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How young voters became the wall for the 'red wave'

ELISSA NADWORNY, HOST:

Americans under 30 insist on being heard, at least in the ballot box. Once again, they showed up to vote. In fact, more young voters under 25 registered to vote this midterm election than in 2018, according to CIRCLE Research at Tufts University.

John Della Volpe joins us now to break this all down. He's the author of "Fight: How Gen Z Is Channeling Their Fear And Passion To Save America." Welcome to ALL THINGS CONSIDERED.

JOHN DELLA VOLPE: It's great to be here. Thank you.

NADWORNY: So young people made an impact in the 2020 election. Is it the same story this year?

DELLA VOLPE: It's actually the same story for now three cycles in a row. When Gen Z entered the category of young American voters in 2018, we saw they had a significant impact in the 2018 midterm election. We saw a similar effect in 2020. So now, for the third election cycle in a row, younger Americans made the difference in state after state after state. We saw this generation gap continue to play a prominent role. Essentially, what we found was Americans over the age of 40 preferred Republicans. Americans under the age of 40, specifically millennials and Gen Z, strongly preferred Democrats.

NADWORNY: What issues inspire young people to come and vote? And I'm thinking specifically for this election.

DELLA VOLPE: Well, it's a complex question, and I think that's what's often misunderstood about our survey, about public opinion polling. It's not just one single issue. But I think it starts with the idea that well before even the Dobbs decision, young Americans were telling us in our focus groups and our Harvard polling and other research, that they were very concerned about losing their rights and freedoms, that they felt like they were under attack. That's one. A second thing we found was that only 7% a year ago felt like they were living in a healthy democracy. Today, that number is down to 4%.

So those are the - kind of a macro-level concerns that young people have. And then those are only exacerbated by the Dobbs decision, by the January 6 hearings and, really, by this kind of concern that their generation was under attack. And what we saw yesterday was millions of young Americans are actually voting not just for themselves but for those more vulnerable than they are. Essentially, you could say they're voting as a way to fight back.

NADWORNY: The red wave that some pollsters predicted, which didn't ultimately end up happening - what role did the youth vote play with that result?

DELLA VOLPE: We would have had a red wave, actually, if not for younger people because, again, like, if you look at votes of people over the age of 40, between 40- and 49-year-olds, Republicans won by seven points. Fifty to 64-year-olds, they won by nine points, and they won by 12 points among people over the age of 65. That's a red wave, but it's a red wave among baby boomers.

What younger people, specifically what Gen Z, younger millennials did is they stopped the red wave in its course. And as we've been saying over the last couple of weeks, as we released this Harvard survey, that we weren't sure whether we were going to see a red wave or a blue wave, but we were pretty confident that we would see a Gen Z wave. And that's what the data shows 24 hours later.

NADWORNY: For those who still say, look, my vote doesn't matter; the earth is burning; I'm never going to own a home - I mean, what do you say to those that didn't vote?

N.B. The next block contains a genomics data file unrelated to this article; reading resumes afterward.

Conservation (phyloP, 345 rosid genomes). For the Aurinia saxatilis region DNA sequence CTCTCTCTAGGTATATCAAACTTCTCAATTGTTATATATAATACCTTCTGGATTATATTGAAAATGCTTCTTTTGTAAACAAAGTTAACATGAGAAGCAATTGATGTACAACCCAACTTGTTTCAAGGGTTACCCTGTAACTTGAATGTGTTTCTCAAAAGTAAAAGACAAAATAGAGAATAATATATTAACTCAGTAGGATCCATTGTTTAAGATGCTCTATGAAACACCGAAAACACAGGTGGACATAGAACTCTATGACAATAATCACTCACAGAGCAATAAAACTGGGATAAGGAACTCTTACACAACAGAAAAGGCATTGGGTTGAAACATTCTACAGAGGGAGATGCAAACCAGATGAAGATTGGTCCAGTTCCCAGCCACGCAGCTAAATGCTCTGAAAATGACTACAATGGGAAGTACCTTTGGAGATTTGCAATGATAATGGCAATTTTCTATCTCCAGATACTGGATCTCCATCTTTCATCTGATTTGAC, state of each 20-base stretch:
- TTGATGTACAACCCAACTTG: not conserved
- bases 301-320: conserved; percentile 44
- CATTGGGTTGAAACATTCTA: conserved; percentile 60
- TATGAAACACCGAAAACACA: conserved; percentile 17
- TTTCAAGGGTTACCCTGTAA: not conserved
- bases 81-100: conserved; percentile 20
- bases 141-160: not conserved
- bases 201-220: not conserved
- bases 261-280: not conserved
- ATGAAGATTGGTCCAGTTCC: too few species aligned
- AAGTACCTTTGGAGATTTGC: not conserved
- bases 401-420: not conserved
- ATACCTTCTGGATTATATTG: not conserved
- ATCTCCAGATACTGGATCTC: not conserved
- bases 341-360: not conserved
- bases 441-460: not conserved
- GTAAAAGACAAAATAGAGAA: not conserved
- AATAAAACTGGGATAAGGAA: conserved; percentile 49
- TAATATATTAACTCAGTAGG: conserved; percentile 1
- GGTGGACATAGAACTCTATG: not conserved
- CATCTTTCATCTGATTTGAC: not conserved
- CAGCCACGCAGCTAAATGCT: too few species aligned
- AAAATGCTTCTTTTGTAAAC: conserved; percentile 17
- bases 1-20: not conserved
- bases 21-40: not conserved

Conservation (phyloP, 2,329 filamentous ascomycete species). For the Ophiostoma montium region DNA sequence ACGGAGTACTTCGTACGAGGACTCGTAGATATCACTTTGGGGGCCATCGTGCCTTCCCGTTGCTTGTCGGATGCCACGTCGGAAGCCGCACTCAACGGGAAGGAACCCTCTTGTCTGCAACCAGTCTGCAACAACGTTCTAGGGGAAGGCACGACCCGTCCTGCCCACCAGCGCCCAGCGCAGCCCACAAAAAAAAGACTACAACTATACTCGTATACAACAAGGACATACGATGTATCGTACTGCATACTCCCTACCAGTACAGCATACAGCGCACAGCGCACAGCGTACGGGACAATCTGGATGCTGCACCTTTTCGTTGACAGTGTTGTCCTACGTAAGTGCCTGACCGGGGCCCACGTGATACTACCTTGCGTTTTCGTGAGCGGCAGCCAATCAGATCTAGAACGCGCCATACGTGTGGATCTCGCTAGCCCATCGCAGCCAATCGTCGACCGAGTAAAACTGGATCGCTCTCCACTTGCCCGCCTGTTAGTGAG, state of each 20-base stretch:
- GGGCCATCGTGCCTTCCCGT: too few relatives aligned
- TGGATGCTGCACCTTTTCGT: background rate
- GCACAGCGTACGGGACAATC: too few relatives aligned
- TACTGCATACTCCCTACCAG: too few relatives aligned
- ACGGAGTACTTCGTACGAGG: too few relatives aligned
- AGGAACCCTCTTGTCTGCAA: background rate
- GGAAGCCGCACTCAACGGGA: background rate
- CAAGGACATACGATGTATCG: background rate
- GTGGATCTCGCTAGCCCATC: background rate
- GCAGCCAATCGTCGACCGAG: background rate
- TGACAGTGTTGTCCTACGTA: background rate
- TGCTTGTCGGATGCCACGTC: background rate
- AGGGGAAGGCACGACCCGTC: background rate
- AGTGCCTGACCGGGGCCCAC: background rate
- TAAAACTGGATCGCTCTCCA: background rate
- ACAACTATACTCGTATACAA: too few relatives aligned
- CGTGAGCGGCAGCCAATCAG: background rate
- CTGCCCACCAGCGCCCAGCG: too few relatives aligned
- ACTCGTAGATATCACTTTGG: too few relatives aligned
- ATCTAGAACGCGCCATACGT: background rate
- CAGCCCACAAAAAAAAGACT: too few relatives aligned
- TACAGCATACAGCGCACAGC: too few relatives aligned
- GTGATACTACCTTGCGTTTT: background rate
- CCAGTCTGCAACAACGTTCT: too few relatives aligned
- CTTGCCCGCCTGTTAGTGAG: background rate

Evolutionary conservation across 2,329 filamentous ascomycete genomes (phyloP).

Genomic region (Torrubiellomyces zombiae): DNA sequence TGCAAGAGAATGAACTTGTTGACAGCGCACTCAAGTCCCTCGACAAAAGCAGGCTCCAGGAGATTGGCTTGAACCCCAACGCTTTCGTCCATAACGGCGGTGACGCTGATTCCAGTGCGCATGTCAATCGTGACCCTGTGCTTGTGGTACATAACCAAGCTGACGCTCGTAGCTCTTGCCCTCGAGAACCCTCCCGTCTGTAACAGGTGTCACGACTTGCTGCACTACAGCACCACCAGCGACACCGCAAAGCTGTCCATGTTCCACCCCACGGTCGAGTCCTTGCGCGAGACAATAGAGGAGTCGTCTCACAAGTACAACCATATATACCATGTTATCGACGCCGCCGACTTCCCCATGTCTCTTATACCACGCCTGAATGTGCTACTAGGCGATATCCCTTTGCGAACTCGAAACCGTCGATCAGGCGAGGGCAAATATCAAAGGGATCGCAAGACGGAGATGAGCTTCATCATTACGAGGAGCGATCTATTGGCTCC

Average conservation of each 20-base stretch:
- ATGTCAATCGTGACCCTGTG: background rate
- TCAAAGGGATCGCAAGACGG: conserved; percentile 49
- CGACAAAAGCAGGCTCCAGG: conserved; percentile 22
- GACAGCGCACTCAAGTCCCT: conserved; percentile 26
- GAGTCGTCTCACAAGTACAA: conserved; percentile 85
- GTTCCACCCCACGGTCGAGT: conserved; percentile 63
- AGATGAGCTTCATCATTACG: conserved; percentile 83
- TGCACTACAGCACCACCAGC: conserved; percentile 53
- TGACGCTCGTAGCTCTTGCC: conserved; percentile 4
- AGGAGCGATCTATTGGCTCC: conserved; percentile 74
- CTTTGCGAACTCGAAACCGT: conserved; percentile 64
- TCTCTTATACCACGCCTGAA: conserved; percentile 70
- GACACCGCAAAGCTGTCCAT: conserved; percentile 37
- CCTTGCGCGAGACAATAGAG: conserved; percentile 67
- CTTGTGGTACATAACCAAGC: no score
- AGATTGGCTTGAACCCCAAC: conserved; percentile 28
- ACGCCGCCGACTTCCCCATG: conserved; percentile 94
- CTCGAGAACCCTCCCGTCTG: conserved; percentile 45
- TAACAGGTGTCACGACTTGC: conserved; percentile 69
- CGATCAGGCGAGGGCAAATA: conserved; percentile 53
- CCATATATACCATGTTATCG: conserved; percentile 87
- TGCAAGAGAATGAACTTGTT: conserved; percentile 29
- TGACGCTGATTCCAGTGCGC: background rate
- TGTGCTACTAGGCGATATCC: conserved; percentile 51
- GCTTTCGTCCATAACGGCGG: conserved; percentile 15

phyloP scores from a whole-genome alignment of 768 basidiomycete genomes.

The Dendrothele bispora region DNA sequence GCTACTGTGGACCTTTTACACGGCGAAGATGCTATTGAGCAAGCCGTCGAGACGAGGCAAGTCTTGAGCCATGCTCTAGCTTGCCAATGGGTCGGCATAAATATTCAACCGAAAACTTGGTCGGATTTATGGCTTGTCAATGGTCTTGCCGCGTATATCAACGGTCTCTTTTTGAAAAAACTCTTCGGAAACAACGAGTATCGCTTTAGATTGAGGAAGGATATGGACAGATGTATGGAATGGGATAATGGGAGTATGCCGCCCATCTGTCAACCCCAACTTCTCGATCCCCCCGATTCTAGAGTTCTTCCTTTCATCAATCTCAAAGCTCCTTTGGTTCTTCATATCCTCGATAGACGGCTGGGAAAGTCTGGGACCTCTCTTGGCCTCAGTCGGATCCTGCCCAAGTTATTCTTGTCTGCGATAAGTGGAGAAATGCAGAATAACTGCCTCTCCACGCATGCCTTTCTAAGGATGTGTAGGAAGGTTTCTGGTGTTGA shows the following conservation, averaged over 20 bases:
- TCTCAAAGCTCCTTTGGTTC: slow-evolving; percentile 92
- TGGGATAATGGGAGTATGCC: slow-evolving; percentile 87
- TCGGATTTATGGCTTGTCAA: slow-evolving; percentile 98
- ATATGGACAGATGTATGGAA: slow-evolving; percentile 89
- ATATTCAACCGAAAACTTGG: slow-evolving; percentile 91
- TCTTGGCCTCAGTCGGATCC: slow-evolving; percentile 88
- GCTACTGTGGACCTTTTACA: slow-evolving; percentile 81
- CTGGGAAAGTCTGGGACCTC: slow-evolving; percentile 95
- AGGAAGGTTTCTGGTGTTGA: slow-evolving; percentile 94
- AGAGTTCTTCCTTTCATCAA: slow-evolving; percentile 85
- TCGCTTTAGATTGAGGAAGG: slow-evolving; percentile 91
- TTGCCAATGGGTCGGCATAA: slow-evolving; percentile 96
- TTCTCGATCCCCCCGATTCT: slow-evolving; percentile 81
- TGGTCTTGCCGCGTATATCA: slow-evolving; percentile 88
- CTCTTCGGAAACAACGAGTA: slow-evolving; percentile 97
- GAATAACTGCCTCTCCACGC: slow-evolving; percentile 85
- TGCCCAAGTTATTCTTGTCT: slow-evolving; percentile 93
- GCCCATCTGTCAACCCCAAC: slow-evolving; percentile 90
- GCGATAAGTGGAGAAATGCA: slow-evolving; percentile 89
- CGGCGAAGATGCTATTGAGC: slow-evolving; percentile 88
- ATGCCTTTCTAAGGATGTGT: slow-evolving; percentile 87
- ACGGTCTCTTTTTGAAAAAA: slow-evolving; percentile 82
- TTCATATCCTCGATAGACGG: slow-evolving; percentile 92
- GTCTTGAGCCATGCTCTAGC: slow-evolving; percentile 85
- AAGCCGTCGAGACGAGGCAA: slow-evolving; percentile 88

DELLA VOLPE: Well, I think we will see more young people vote, you know, as they ever have. And one thing that keeps that group of young people voting is knowing that their engagement can make a difference. And the degree to which all young people recognize that they're responsible - not older people but younger people are responsible, whether you like it or not, for having a Democratic president, for having a Democratic Senate, for having their issues that they care so deeply about being addressed - bipartisan gun legislation, historic climate action, student loan debt cancellation - those are issues that we would not be talking about today if not for millions of young people who showed up in November of 2020 and in November of 2018. If they continue to do that, they can eventually see that the America that they envision come to reality.

NADWORNY: John Della Volpe is the director of polling at the Harvard Kennedy School Institute of Politics. Thanks so much.

DELLA VOLPE: Thank you. Transcript provided by NPR, Copyright NPR.

Erika Ryan
Erika Ryan is a producer for All Things Considered. She joined NPR after spending 4 years at CNN, where she worked for various shows and CNN.com in Atlanta and Washington, D.C. Ryan began her career in journalism as a print reporter covering arts and culture. She's a graduate of the University of South Carolina, and currently lives in Washington, D.C., with her dog, Millie.
Justine Kenin
Justine Kenin is an editor on All Things Considered. She joined NPR in 1999 as an intern. Nothing makes her happier than getting a book in the right reader's hands – most especially her own.
Elissa Nadworny
Elissa Nadworny reports on all things college for NPR, following big stories like unprecedented enrollment declines, college affordability, the student debt crisis and workforce training. During the 2020-2021 academic year, she traveled to dozens of campuses to document what it was like to reopen during the coronavirus pandemic. Her work has won several awards including a 2020 Gracie Award for a story about student parents in college, a 2018 James Beard Award for a story about the Chinese-American population in the Mississippi Delta and a 2017 Edward R. Murrow Award for excellence in innovation.